This week, Pope Francis will release a hard-hitting encyclical letter on the environment that is creating a stir in and out of the Catholic Church. Francis does not shy away from controversy when human rights and welfare are concerned. Overlooked, however, among Francis's more daring public stances is his advocacy of youth sports as a means of respecting children's dignity and of helping children to climb out of poverty.
Just a month ago, along with 80 scholars, coaches, athletes, and Church leaders, I participated in the international seminar, Coaching: Educating People," sponsored by the Pontifical Council for the Laity. In his opening charge to the Seminar, Pope Francis challenged sports leaders throughout the world to rethink the role that youth sports can and should play in the lives of children.
Emphasizing the critical influence that coaches have on their players, he directed sports leaders to open their organizations to the children who are typically excluded and who can benefit the most from being on their teams.
Pope Francis's charge comes at a critical time for youth sports organizations in the U.S. The inequalities in youth sport are growing and mirror those in society. For those children who have the financial resources to play, over 70 percent will drop out of sports by the time they get to high school. Their number one reason is that they are not having fun. Many other children, especially the poor and disabled, do not even have an opportunity to be on a team.
Aware of the temptation to sacrifice children's welfare to achieve competitive success, Pope Francis spoke passionately about the need for sports administrators and coaches to "preserve the value and nature of sports as games."
He warned about the "perversion" of sports and the exploitation of athletes by the pursuit (fueled by economic gain, nationalism, and personal ambition) of success at any cost. Pope Francis believes that sports should be play and are meant to be fun for all children. His message is a counter-cultural one in the U.S., where the passion to "win" leads some coaches to turn youth sports into adult-driven work. Even at the youngest levels, it is common to find children being cut from teams or relegated to the bench because a coach decided that they weren't "good" enough.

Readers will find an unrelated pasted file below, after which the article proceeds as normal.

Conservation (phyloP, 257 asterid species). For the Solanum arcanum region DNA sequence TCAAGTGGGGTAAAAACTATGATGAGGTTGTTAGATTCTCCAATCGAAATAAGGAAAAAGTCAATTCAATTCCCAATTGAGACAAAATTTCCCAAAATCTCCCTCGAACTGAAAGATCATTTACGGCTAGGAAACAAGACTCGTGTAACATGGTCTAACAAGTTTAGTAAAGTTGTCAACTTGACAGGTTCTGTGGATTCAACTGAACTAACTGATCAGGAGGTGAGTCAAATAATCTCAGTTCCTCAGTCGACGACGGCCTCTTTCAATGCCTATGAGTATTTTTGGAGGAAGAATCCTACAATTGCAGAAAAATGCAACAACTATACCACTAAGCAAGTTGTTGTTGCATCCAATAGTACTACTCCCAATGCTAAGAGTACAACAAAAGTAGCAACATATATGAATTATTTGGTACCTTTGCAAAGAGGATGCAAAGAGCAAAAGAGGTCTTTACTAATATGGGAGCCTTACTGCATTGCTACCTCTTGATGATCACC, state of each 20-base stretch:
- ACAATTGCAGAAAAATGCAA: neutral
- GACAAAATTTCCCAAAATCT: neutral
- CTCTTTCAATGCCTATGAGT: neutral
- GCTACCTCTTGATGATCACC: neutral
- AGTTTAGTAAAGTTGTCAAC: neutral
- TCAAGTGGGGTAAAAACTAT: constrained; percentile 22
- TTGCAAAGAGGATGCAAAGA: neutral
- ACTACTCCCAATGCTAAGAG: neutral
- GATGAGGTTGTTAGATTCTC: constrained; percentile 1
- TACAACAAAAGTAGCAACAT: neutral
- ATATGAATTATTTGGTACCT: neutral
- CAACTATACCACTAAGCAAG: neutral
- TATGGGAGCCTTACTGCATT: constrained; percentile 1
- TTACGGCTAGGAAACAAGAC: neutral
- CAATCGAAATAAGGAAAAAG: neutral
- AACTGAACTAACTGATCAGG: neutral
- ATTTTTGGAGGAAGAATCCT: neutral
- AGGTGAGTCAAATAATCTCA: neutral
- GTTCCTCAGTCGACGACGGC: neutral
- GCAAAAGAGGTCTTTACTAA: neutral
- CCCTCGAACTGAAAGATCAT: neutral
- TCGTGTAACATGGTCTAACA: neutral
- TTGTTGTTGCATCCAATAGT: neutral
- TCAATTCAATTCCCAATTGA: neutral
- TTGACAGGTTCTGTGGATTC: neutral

Like the renowned Developmental Psychologist, Jean Piaget, Pope Francis understands that children's play can have profound educational value. In his charge, Pope Francis explained that under the direction of competent coaches, sports can develop children socially, morally, and spiritually, as well as athletically. Good coaching must be child-centered and developmentally sensitive. For example, Pope Francis pointed out that at the earliest stage of youth sport, coaches should encourage children to take risks, face difficulties, and build confidence in themselves and others. At a later stage, coaches should help adolescents to become good teammates, putting the common good first. Just like other child care professionals, like doctors, psychologists, and teachers, coaches need a "solid formal education. Educators must be educated," he insisted.
As someone involved in youth sport coach education for over a decade now through the Play Like a Champion Today sports education program at the University of Notre Dame, I know coach education can be time-consuming and costly. Sadly, the leaders of some youth sports organizations assume that any well-meaning adult who knows how to play a sport can coach children. The majority of youth sports coaches in the United States still remain untrained while many other coaches receive only a bare minimum of instruction through an on-line course or cursory pre-season meeting.
Pope Francis threw down the gauntlet stating that sports organizations must "pay due attention to and invest the necessary resources in the professional preparation, both human and spiritual, of coaches." Those of us, who have reaped the benefits of play sports in our youth, owe the next generation a comparable and even better experience. Pope Francis has pointed out the way.